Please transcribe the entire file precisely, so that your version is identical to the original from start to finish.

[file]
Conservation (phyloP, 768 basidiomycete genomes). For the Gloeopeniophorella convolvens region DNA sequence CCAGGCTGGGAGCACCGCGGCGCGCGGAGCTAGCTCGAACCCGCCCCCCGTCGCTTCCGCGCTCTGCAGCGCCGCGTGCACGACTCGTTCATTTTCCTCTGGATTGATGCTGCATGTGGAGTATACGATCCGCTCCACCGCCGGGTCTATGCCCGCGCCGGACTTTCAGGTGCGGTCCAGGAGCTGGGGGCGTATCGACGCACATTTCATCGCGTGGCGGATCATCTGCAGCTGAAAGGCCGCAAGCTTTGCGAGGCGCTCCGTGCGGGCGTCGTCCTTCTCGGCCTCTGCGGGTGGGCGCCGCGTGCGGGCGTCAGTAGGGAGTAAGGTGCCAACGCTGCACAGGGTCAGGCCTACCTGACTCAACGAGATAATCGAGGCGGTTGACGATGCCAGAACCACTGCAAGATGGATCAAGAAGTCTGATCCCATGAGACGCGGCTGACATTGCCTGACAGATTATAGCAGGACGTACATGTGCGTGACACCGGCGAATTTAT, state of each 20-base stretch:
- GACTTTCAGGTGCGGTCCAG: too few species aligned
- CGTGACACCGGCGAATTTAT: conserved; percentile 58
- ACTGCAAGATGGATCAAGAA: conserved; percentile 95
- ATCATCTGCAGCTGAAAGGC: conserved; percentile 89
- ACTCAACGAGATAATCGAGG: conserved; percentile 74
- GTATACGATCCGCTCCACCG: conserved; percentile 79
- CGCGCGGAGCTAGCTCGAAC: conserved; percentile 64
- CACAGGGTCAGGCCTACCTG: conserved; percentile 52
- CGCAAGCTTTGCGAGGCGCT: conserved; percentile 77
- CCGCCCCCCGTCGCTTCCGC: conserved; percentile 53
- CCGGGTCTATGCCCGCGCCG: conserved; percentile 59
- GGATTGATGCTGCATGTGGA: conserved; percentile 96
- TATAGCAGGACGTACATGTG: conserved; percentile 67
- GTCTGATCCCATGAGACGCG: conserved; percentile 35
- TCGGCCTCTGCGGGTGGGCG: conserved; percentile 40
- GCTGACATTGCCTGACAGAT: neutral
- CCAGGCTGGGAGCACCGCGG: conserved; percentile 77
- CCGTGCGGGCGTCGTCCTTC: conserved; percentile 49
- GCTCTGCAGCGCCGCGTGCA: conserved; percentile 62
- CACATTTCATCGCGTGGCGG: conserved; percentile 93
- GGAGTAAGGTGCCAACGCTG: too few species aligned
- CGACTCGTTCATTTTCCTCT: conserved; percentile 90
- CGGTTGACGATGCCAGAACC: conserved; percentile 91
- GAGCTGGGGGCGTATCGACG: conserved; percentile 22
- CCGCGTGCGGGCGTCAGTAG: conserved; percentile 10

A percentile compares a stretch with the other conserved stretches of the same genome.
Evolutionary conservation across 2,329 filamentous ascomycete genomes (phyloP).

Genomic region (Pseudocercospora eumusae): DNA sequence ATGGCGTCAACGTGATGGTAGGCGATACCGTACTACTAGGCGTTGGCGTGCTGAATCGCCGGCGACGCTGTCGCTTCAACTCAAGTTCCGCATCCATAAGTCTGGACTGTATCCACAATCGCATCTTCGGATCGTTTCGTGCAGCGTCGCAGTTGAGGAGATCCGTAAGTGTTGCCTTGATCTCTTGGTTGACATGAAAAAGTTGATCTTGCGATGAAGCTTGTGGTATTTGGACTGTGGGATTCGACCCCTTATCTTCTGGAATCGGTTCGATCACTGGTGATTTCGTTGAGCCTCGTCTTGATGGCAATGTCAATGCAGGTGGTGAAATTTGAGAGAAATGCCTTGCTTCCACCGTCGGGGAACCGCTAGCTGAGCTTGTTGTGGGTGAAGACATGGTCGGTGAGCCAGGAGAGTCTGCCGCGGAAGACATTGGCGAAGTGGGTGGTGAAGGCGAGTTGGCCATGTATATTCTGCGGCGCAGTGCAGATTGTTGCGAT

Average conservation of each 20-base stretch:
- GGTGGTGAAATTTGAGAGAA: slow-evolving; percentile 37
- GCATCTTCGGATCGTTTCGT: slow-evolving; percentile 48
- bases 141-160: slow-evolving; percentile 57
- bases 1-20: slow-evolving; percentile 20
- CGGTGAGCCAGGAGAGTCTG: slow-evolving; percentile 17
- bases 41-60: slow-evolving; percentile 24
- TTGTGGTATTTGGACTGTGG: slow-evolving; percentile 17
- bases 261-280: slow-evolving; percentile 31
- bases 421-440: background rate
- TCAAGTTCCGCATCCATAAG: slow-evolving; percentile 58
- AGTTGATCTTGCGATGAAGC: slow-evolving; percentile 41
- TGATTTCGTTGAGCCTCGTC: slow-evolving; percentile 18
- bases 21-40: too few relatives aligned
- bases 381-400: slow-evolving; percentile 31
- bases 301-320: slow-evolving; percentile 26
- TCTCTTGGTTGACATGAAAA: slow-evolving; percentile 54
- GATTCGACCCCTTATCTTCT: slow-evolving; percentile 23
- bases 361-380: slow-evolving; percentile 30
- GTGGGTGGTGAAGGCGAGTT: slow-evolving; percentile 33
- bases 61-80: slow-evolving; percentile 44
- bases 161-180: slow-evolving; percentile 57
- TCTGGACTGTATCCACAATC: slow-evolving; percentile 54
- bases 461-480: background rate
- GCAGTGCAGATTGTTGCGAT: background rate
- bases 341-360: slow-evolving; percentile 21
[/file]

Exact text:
Conservation (phyloP, 768 basidiomycete genomes). For the Gloeopeniophorella convolvens region DNA sequence CCAGGCTGGGAGCACCGCGGCGCGCGGAGCTAGCTCGAACCCGCCCCCCGTCGCTTCCGCGCTCTGCAGCGCCGCGTGCACGACTCGTTCATTTTCCTCTGGATTGATGCTGCATGTGGAGTATACGATCCGCTCCACCGCCGGGTCTATGCCCGCGCCGGACTTTCAGGTGCGGTCCAGGAGCTGGGGGCGTATCGACGCACATTTCATCGCGTGGCGGATCATCTGCAGCTGAAAGGCCGCAAGCTTTGCGAGGCGCTCCGTGCGGGCGTCGTCCTTCTCGGCCTCTGCGGGTGGGCGCCGCGTGCGGGCGTCAGTAGGGAGTAAGGTGCCAACGCTGCACAGGGTCAGGCCTACCTGACTCAACGAGATAATCGAGGCGGTTGACGATGCCAGAACCACTGCAAGATGGATCAAGAAGTCTGATCCCATGAGACGCGGCTGACATTGCCTGACAGATTATAGCAGGACGTACATGTGCGTGACACCGGCGAATTTAT, state of each 20-base stretch:
- GACTTTCAGGTGCGGTCCAG: too few species aligned
- CGTGACACCGGCGAATTTAT: conserved; percentile 58
- ACTGCAAGATGGATCAAGAA: conserved; percentile 95
- ATCATCTGCAGCTGAAAGGC: conserved; percentile 89
- ACTCAACGAGATAATCGAGG: conserved; percentile 74
- GTATACGATCCGCTCCACCG: conserved; percentile 79
- CGCGCGGAGCTAGCTCGAAC: conserved; percentile 64
- CACAGGGTCAGGCCTACCTG: conserved; percentile 52
- CGCAAGCTTTGCGAGGCGCT: conserved; percentile 77
- CCGCCCCCCGTCGCTTCCGC: conserved; percentile 53
- CCGGGTCTATGCCCGCGCCG: conserved; percentile 59
- GGATTGATGCTGCATGTGGA: conserved; percentile 96
- TATAGCAGGACGTACATGTG: conserved; percentile 67
- GTCTGATCCCATGAGACGCG: conserved; percentile 35
- TCGGCCTCTGCGGGTGGGCG: conserved; percentile 40
- GCTGACATTGCCTGACAGAT: neutral
- CCAGGCTGGGAGCACCGCGG: conserved; percentile 77
- CCGTGCGGGCGTCGTCCTTC: conserved; percentile 49
- GCTCTGCAGCGCCGCGTGCA: conserved; percentile 62
- CACATTTCATCGCGTGGCGG: conserved; percentile 93
- GGAGTAAGGTGCCAACGCTG: too few species aligned
- CGACTCGTTCATTTTCCTCT: conserved; percentile 90
- CGGTTGACGATGCCAGAACC: conserved; percentile 91
- GAGCTGGGGGCGTATCGACG: conserved; percentile 22
- CCGCGTGCGGGCGTCAGTAG: conserved; percentile 10

A percentile compares a stretch with the other conserved stretches of the same genome.
Evolutionary conservation across 2,329 filamentous ascomycete genomes (phyloP).

Genomic region (Pseudocercospora eumusae): DNA sequence ATGGCGTCAACGTGATGGTAGGCGATACCGTACTACTAGGCGTTGGCGTGCTGAATCGCCGGCGACGCTGTCGCTTCAACTCAAGTTCCGCATCCATAAGTCTGGACTGTATCCACAATCGCATCTTCGGATCGTTTCGTGCAGCGTCGCAGTTGAGGAGATCCGTAAGTGTTGCCTTGATCTCTTGGTTGACATGAAAAAGTTGATCTTGCGATGAAGCTTGTGGTATTTGGACTGTGGGATTCGACCCCTTATCTTCTGGAATCGGTTCGATCACTGGTGATTTCGTTGAGCCTCGTCTTGATGGCAATGTCAATGCAGGTGGTGAAATTTGAGAGAAATGCCTTGCTTCCACCGTCGGGGAACCGCTAGCTGAGCTTGTTGTGGGTGAAGACATGGTCGGTGAGCCAGGAGAGTCTGCCGCGGAAGACATTGGCGAAGTGGGTGGTGAAGGCGAGTTGGCCATGTATATTCTGCGGCGCAGTGCAGATTGTTGCGAT

Average conservation of each 20-base stretch:
- GGTGGTGAAATTTGAGAGAA: slow-evolving; percentile 37
- GCATCTTCGGATCGTTTCGT: slow-evolving; percentile 48
- bases 141-160: slow-evolving; percentile 57
- bases 1-20: slow-evolving; percentile 20
- CGGTGAGCCAGGAGAGTCTG: slow-evolving; percentile 17
- bases 41-60: slow-evolving; percentile 24
- TTGTGGTATTTGGACTGTGG: slow-evolving; percentile 17
- bases 261-280: slow-evolving; percentile 31
- bases 421-440: background rate
- TCAAGTTCCGCATCCATAAG: slow-evolving; percentile 58
- AGTTGATCTTGCGATGAAGC: slow-evolving; percentile 41
- TGATTTCGTTGAGCCTCGTC: slow-evolving; percentile 18
- bases 21-40: too few relatives aligned
- bases 381-400: slow-evolving; percentile 31
- bases 301-320: slow-evolving; percentile 26
- TCTCTTGGTTGACATGAAAA: slow-evolving; percentile 54
- GATTCGACCCCTTATCTTCT: slow-evolving; percentile 23
- bases 361-380: slow-evolving; percentile 30
- GTGGGTGGTGAAGGCGAGTT: slow-evolving; percentile 33
- bases 61-80: slow-evolving; percentile 44
- bases 161-180: slow-evolving; percentile 57
- TCTGGACTGTATCCACAATC: slow-evolving; percentile 54
- bases 461-480: background rate
- GCAGTGCAGATTGTTGCGAT: background rate
- bases 341-360: slow-evolving; percentile 21